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Science in Context

Kenji Ito
ArgumentThis paper discusses one aspect of the context in which atomic physics developed in Japan between 1905 and 1931. It argues that during this period, there was a social context in which atomic physics was valued as a study of the electron and was thus relevant to electrical engineering. To demonstrate this, I first show that after the Russo-Japanese War, electrical engineering was deemed a valuable and viable field of research in Japan. Second, I show that physicists wrote textbooks and popular accounts about the electron, covering topics from both atomic physics and electrical engineering and presenting the former as relevant to the latter...
September 2018: Science in Context
Shaul Katzir
Historians, philosophers, and physicists portray the 1920s and 1930s as a period of major theoretical breakthrough in physics, quantum mechanics, which led to the expansion of physics into the core of the atom and the growth and strengthening of the discipline. These important developments in scientific inquiry into the micro-world and light have turned historical attention away from other significant historical processes and from other equally important causes for the expansion of physics. World War II, on the other hand, is often seen as the watershed moment when physics achieved new levels of social and technical engagement at a truly industrial scale...
September 2018: Science in Context
Shaul Katzir
ArgumentConcentrating on the important developments of quantum physics, historians have overlooked other significant forces that shaped interwar physics, like that of technology. Based on the case of piezoelectricity, I argue that interests of users of technics (i.e. devices of methods) channeled research in physics into particular fields and questions relevant for industrial companies and governmental agencies. To recognize the effects of such social forces on physics, one needs to study the content of the scientific activity (both experimental and theoretical) of the researchers within its social and disciplinary contexts...
September 2018: Science in Context
Richard Staley
ArgumentThis paper examines some of the ways that machines, mechanisms, and the new mechanics were treated in post-World War I discourse. Spengler's 1919 Decline of the West and Hessen's 1931 study of Newton have usually been tied closely to Weimar culture in Germany, and Soviet politics. Linking them also to the writings of Rathenau, Simmel, Chase, Mumford, Hayek, and others, as well as to Dada and film studies of the city will indicate central features of a wide-ranging, international discourse on the machine and mechanization...
September 2018: Science in Context
Jaume Navarro
ArgumentThe discovery of electron diffraction by George Paget Thomson in Aberdeen and Clinton J. Davisson and Lester H. Germer at the Bell Labs has often been portrayed as an example of independent discovery. Neither team was particularly interested in the developments of the nascent quantum theory but they both ended up demonstrating one of the most striking experimental consequences of the new physics. This paper traces the aftermath of this discovery and the way electron diffraction immediately turned from empirical evidence of a highly novel theory into a technique for applied and technological research...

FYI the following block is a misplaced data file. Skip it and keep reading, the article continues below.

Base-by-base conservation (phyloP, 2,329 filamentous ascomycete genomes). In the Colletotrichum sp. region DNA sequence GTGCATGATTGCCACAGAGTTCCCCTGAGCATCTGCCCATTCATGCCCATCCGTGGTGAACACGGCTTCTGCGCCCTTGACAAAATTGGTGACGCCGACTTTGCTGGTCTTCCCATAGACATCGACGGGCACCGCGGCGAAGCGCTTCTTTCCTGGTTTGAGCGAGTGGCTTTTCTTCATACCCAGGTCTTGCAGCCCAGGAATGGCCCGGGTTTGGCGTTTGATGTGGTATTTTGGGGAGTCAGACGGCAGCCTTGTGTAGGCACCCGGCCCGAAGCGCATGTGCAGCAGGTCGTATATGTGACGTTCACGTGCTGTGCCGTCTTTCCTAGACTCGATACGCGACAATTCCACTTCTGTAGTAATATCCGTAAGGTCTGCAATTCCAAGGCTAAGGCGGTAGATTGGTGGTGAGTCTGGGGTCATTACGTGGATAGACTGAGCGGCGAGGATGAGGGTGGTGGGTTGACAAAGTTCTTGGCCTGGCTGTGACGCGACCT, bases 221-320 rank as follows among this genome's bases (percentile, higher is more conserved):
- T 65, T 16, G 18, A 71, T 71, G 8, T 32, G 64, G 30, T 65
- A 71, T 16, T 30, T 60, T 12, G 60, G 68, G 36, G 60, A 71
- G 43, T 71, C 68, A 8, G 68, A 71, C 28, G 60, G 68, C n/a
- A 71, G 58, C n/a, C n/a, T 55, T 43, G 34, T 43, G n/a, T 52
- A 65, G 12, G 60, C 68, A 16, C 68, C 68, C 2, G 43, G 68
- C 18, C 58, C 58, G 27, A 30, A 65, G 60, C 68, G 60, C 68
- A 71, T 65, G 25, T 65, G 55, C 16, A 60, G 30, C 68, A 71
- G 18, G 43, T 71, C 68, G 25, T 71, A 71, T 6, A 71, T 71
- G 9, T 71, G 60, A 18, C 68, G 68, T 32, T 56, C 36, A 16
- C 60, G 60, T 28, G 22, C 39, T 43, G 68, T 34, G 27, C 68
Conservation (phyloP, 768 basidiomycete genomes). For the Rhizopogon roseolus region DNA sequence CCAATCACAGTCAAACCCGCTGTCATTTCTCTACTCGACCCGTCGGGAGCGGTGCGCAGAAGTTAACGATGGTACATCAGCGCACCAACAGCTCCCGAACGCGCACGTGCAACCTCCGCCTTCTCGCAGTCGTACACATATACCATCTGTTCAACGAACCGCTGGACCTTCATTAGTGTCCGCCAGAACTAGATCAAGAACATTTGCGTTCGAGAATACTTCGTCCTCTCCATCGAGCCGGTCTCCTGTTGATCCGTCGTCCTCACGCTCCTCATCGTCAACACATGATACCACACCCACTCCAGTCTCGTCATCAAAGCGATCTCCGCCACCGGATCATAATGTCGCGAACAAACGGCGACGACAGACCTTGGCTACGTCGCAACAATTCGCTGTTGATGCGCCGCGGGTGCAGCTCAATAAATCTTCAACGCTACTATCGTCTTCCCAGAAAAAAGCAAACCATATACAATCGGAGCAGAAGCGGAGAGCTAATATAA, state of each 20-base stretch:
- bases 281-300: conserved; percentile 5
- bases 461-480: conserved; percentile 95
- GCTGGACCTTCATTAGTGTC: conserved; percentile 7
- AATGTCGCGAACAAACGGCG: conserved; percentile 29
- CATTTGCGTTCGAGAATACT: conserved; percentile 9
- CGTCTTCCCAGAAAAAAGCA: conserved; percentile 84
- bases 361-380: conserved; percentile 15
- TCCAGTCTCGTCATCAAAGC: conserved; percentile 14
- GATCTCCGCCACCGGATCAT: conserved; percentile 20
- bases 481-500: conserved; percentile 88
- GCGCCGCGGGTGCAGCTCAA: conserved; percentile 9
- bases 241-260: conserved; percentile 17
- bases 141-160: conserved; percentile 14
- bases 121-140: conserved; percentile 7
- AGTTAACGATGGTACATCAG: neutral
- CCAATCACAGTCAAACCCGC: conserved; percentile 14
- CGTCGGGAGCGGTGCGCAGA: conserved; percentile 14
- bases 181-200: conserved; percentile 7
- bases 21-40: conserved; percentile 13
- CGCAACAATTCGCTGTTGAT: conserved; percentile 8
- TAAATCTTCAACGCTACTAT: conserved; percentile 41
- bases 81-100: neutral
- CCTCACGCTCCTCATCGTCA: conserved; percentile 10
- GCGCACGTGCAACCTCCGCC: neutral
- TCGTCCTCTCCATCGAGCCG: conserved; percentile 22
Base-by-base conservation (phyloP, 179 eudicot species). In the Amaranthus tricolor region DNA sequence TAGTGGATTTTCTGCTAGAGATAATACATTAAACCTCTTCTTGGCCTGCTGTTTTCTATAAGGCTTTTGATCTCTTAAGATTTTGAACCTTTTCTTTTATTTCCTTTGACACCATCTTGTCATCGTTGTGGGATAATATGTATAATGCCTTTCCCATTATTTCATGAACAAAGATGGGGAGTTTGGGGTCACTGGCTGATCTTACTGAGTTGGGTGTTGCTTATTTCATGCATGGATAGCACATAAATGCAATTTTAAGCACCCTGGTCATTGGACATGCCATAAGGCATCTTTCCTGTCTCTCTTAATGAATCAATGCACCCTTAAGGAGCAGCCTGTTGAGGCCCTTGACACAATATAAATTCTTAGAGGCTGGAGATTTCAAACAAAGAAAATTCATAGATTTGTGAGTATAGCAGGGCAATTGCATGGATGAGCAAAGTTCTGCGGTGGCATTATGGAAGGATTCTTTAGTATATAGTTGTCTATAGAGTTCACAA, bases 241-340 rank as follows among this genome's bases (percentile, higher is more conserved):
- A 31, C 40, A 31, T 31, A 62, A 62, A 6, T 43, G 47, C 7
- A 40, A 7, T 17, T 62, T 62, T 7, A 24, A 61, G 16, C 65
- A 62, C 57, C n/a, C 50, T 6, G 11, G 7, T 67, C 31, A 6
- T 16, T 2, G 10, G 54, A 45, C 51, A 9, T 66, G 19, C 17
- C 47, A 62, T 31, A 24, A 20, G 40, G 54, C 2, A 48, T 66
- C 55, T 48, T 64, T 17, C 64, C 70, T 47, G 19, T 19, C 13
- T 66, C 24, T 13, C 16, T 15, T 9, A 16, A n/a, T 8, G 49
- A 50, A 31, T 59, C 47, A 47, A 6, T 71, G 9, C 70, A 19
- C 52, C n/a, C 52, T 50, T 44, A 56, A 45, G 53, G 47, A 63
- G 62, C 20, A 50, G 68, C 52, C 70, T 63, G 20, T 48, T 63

September 2018: Science in Context
Michael Eckert
ArgumentDuring the interwar period research on turbulence met with interest from different areas: in aeronautical engineering turbulence became a subject of experimental study in wind tunnels; in naval architecture and hydraulic engineering turbulence research was on the agenda because of its role for skin friction; applied mathematicians and theoretical physicists struggled with the problem to determine the onset of turbulence from the fundamental hydrodynamic equations; experimental physicists developed techniques to measure the velocity fluctuations of turbulent flows...
September 2018: Science in Context
María de Paz
ArgumentThis paper aims at understanding the concept of convention in mechanics as a notion transferred from the field of jurisprudence. This enables us to clarify it as a new epistemic category having a pertinent role in the transformation of mechanics in the nineteenth century. Such understanding permits a separation from linguistic and arbitrary conventions, thus highlighting its epistemic features and not transforming fundamental principles into mere arbitrary agreements. After addressing the main references in the literature discussing the role of convention in mechanics, we analyze its classical use as a concept originating from law...
June 2018: Science in Context
André Goddu
ArgumentLudwik Antoni Birkenmajer (1855-1929), following along the paths pioneered by Leopold Prowe, Maximilian Curtze, Franz Hipler, and J. L. E. Dreyer, joined them as trailblazers of Copernican scholarship in the nineteenth century. Educated in the classics and mathematics, Birkenmajer began by examining more closely the Cracow background to Copernicus's development and studying his works and annotations in books he owned or read. Birkenmajer contributed many discoveries that eventually became common knowledge, and his studies loomed over Polish research on Copernicus into the 1970s...
June 2018: Science in Context
Yulia Frumer
ArgumentAn unusual compass, on which east and west are reversed, provides insight into the dynamics guiding our understanding of artifacts. By examining how such compasses were used in Tokugawa Japan (1600-1868), the benefits they brought, and how users knew how to read them, this article uncovers the cognitive factors that shape our interaction with technology. Building on the methodological approach of the distributed cognition theory, the article claims that reverse compasses allowed the user to conserve cognitive effort, which was particularly advantageous to Tokugawa-period mariners...
June 2018: Science in Context
Fernando Vidal
Argument "Deficit model" designates an outlook on the public understanding and communication of science that emphasizes scientific illiteracy and the need to educate the public. Though criticized, it is still widespread, especially among scientists. Its persistence is due not only to factors ranging from scientists' training to policy design, but also to the continuance of realism as an aesthetic criterion. This article examines the link between realism and the deficit model through discussions of neurology and psychiatry in fiction film, as well as through debates about historical movies and the cinematic adaptation of literature...
March 2018: Science in Context
Carlos Tabernero